Reducing Cigarette Cravings with CBD Oil

In 2013 a study found that in two groups of people who wished to quit smoking, those treated with CBD oil reduced the number of cigarettes smoked by approximately 40%.(National Institute of Health)

There’s been some buzz about CBD oil being helpful to people trying to quit cigarettes, and one small, short-term study published in 2013 in the journal Addictive Behaviors supports this idea. A group of 24 smokers received inhalers with either CBD or a placebo substance and were encouraged to use those inhalers for a week whenever they felt the urge to smoke.

Those with the placebo inhaler did not reduce their cigarette consumption at all during that week, but those with the CBD inhaler reduced theirs by about 40%.

The results “suggest CBD to be a potential treatment for nicotine addiction,” the study authors wrote—but they also admit that their findings are preliminary. Ryan Vandrey, PhD, a cannabis researcher and associate professor of psychiatry at Johns Hopkins University (who was not involved in the 2013 study), agrees that larger, longer-term studies are needed to know if CBD might be helpful for smokers looking to kick the habit.

Studies suggest there may be a link between the endocannabinoid system and nicotine addiction, and CBD may be the key to breaking the habit. CBD hemp oil may help curb the urge to smoke by reducing “reward memories” which cause people to want to smoke when they see another person smoking.

According to a 2015 report put out by the National Institute on Drug Abuse, a division of the National Institutes of Health, nicotine is often as addictive as heroin and cocaine. Nicotine stimulates the release of dopamine, a powerful neurotransmitter, in the pleasure circuits of the brain. Once a person is addicted to nicotine, their brain continually craves the nicotine so more dopamine will be released and give them those intense pleasurable sensations again.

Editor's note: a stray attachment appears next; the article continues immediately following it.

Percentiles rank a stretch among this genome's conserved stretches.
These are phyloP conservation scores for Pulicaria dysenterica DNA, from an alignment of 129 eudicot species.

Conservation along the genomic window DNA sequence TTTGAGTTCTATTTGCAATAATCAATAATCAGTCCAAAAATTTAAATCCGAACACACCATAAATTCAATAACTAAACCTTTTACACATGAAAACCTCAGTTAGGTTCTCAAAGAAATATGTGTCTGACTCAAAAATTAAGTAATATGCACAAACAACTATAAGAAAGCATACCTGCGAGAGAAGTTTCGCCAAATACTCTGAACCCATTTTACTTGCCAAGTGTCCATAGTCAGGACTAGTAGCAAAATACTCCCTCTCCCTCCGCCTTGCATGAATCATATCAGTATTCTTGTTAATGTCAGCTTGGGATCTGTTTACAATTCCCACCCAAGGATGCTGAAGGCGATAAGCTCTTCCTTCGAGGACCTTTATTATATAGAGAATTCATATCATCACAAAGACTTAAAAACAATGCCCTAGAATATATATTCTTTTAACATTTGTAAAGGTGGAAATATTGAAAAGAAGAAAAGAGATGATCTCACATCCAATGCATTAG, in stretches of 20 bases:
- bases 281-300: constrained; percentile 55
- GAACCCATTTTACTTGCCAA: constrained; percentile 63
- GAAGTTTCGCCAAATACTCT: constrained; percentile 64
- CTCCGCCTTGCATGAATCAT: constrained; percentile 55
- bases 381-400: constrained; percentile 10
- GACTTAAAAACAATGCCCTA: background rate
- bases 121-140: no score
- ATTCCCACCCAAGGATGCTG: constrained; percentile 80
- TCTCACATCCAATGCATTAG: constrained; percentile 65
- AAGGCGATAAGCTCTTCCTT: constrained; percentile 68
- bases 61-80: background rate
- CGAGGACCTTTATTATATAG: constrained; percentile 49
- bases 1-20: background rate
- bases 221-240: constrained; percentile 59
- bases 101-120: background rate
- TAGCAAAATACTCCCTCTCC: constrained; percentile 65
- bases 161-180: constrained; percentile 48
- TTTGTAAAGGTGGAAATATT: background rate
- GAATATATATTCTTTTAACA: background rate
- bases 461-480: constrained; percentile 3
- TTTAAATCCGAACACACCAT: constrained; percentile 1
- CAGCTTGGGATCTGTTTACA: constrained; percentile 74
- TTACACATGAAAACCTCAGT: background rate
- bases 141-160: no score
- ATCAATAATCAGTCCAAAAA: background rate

The report goes on to say that about thirty-five million people know that smoking is bad for their health and want to break their nicotine habit. However, more than eighty-five percent of those who try to stop using tobacco products end up having a relapse, often within the first week when the withdrawal symptoms are the most severe.

Can CBD help break the nicotine habit?

A small research project designed to investigate this very question strongly suggests that CBD (cannabidiol) can indeed help break a nicotine habit. This is huge news because breaking a nicotine addiction is obviously no major feat! CBD, scientifically known as cannabidiol, is the primary non-psychoactive cannibinoid found in therapeutic cannabis plants. This should not be confused with THC (tetrahydrocannabidiol) found in recreational marijuana that gets people high. CBD will not get you high at all, nor will it give you a buzz like nicotine.

The research study was led by Dr. CJ Morgan, a member of the Clinical Psychopharmacology Unit at the University College of London. It was published in 2013 in the journal, Addictive Behaviors.